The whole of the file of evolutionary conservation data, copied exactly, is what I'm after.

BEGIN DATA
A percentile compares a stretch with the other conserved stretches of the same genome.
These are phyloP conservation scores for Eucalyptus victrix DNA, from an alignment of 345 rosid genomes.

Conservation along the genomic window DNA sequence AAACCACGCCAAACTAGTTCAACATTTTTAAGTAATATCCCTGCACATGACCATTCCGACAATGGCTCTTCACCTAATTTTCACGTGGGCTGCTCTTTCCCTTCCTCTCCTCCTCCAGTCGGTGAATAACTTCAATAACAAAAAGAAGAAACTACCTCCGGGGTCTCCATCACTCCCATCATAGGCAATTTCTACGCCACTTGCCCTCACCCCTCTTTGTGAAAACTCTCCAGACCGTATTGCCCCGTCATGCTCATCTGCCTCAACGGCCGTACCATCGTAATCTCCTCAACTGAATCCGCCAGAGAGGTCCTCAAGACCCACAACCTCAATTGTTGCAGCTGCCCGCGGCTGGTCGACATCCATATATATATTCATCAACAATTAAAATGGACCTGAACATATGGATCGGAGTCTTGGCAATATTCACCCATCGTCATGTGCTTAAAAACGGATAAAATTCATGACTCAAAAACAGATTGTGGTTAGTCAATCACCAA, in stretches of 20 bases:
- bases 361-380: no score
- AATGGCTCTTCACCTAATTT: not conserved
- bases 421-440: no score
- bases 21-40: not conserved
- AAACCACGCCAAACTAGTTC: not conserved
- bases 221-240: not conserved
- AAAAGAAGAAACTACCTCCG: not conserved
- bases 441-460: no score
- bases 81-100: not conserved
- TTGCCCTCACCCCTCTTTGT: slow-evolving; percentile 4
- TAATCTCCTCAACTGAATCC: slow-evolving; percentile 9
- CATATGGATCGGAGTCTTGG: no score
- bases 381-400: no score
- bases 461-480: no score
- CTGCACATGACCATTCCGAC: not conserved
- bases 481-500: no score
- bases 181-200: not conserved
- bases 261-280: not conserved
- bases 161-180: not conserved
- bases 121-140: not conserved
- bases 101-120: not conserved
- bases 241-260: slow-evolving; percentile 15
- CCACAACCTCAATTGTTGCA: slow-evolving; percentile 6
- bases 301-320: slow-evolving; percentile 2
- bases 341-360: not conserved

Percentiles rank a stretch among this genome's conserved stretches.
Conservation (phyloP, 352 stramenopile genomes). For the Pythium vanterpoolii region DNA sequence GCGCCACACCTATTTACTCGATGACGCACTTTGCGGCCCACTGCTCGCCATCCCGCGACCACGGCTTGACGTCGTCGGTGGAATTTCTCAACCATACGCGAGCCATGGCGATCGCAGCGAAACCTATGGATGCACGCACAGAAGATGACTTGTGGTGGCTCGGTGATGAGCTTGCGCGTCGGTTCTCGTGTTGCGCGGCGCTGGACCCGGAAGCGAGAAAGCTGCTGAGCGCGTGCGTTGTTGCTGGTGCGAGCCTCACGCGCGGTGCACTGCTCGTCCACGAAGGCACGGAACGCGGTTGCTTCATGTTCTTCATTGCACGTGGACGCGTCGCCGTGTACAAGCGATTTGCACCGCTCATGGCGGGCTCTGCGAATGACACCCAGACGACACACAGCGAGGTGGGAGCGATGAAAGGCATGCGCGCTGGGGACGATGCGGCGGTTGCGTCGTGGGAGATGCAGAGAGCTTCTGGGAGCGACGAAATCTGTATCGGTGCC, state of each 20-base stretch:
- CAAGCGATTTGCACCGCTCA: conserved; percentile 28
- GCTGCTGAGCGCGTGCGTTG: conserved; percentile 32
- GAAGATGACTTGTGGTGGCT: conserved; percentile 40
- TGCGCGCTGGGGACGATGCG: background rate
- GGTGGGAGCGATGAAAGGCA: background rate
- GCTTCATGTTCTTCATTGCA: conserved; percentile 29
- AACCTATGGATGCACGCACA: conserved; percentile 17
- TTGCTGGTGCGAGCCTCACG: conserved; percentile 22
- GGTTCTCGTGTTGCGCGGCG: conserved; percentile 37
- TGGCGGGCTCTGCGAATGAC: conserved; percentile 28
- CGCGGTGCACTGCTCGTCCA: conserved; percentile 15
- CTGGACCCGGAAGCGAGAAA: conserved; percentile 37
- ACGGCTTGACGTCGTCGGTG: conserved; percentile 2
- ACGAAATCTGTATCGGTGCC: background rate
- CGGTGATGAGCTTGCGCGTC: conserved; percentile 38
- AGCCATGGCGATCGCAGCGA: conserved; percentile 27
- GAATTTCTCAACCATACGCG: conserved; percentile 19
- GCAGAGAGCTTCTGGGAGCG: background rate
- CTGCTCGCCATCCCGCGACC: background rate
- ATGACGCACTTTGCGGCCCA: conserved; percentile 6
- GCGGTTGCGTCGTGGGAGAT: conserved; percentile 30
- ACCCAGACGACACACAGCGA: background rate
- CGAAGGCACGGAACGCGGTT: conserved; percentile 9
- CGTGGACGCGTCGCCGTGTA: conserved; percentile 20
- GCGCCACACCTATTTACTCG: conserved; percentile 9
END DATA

A percentile compares a stretch with the other conserved stretches of the same genome.
These are phyloP conservation scores for Eucalyptus victrix DNA, from an alignment of 345 rosid genomes.

Conservation along the genomic window DNA sequence AAACCACGCCAAACTAGTTCAACATTTTTAAGTAATATCCCTGCACATGACCATTCCGACAATGGCTCTTCACCTAATTTTCACGTGGGCTGCTCTTTCCCTTCCTCTCCTCCTCCAGTCGGTGAATAACTTCAATAACAAAAAGAAGAAACTACCTCCGGGGTCTCCATCACTCCCATCATAGGCAATTTCTACGCCACTTGCCCTCACCCCTCTTTGTGAAAACTCTCCAGACCGTATTGCCCCGTCATGCTCATCTGCCTCAACGGCCGTACCATCGTAATCTCCTCAACTGAATCCGCCAGAGAGGTCCTCAAGACCCACAACCTCAATTGTTGCAGCTGCCCGCGGCTGGTCGACATCCATATATATATTCATCAACAATTAAAATGGACCTGAACATATGGATCGGAGTCTTGGCAATATTCACCCATCGTCATGTGCTTAAAAACGGATAAAATTCATGACTCAAAAACAGATTGTGGTTAGTCAATCACCAA, in stretches of 20 bases:
- bases 361-380: no score
- AATGGCTCTTCACCTAATTT: not conserved
- bases 421-440: no score
- bases 21-40: not conserved
- AAACCACGCCAAACTAGTTC: not conserved
- bases 221-240: not conserved
- AAAAGAAGAAACTACCTCCG: not conserved
- bases 441-460: no score
- bases 81-100: not conserved
- TTGCCCTCACCCCTCTTTGT: slow-evolving; percentile 4
- TAATCTCCTCAACTGAATCC: slow-evolving; percentile 9
- CATATGGATCGGAGTCTTGG: no score
- bases 381-400: no score
- bases 461-480: no score
- CTGCACATGACCATTCCGAC: not conserved
- bases 481-500: no score
- bases 181-200: not conserved
- bases 261-280: not conserved
- bases 161-180: not conserved
- bases 121-140: not conserved
- bases 101-120: not conserved
- bases 241-260: slow-evolving; percentile 15
- CCACAACCTCAATTGTTGCA: slow-evolving; percentile 6
- bases 301-320: slow-evolving; percentile 2
- bases 341-360: not conserved

Percentiles rank a stretch among this genome's conserved stretches.
Conservation (phyloP, 352 stramenopile genomes). For the Pythium vanterpoolii region DNA sequence GCGCCACACCTATTTACTCGATGACGCACTTTGCGGCCCACTGCTCGCCATCCCGCGACCACGGCTTGACGTCGTCGGTGGAATTTCTCAACCATACGCGAGCCATGGCGATCGCAGCGAAACCTATGGATGCACGCACAGAAGATGACTTGTGGTGGCTCGGTGATGAGCTTGCGCGTCGGTTCTCGTGTTGCGCGGCGCTGGACCCGGAAGCGAGAAAGCTGCTGAGCGCGTGCGTTGTTGCTGGTGCGAGCCTCACGCGCGGTGCACTGCTCGTCCACGAAGGCACGGAACGCGGTTGCTTCATGTTCTTCATTGCACGTGGACGCGTCGCCGTGTACAAGCGATTTGCACCGCTCATGGCGGGCTCTGCGAATGACACCCAGACGACACACAGCGAGGTGGGAGCGATGAAAGGCATGCGCGCTGGGGACGATGCGGCGGTTGCGTCGTGGGAGATGCAGAGAGCTTCTGGGAGCGACGAAATCTGTATCGGTGCC, state of each 20-base stretch:
- CAAGCGATTTGCACCGCTCA: conserved; percentile 28
- GCTGCTGAGCGCGTGCGTTG: conserved; percentile 32
- GAAGATGACTTGTGGTGGCT: conserved; percentile 40
- TGCGCGCTGGGGACGATGCG: background rate
- GGTGGGAGCGATGAAAGGCA: background rate
- GCTTCATGTTCTTCATTGCA: conserved; percentile 29
- AACCTATGGATGCACGCACA: conserved; percentile 17
- TTGCTGGTGCGAGCCTCACG: conserved; percentile 22
- GGTTCTCGTGTTGCGCGGCG: conserved; percentile 37
- TGGCGGGCTCTGCGAATGAC: conserved; percentile 28
- CGCGGTGCACTGCTCGTCCA: conserved; percentile 15
- CTGGACCCGGAAGCGAGAAA: conserved; percentile 37
- ACGGCTTGACGTCGTCGGTG: conserved; percentile 2
- ACGAAATCTGTATCGGTGCC: background rate
- CGGTGATGAGCTTGCGCGTC: conserved; percentile 38
- AGCCATGGCGATCGCAGCGA: conserved; percentile 27
- GAATTTCTCAACCATACGCG: conserved; percentile 19
- GCAGAGAGCTTCTGGGAGCG: background rate
- CTGCTCGCCATCCCGCGACC: background rate
- ATGACGCACTTTGCGGCCCA: conserved; percentile 6
- GCGGTTGCGTCGTGGGAGAT: conserved; percentile 30
- ACCCAGACGACACACAGCGA: background rate
- CGAAGGCACGGAACGCGGTT: conserved; percentile 9
- CGTGGACGCGTCGCCGTGTA: conserved; percentile 20
- GCGCCACACCTATTTACTCG: conserved; percentile 9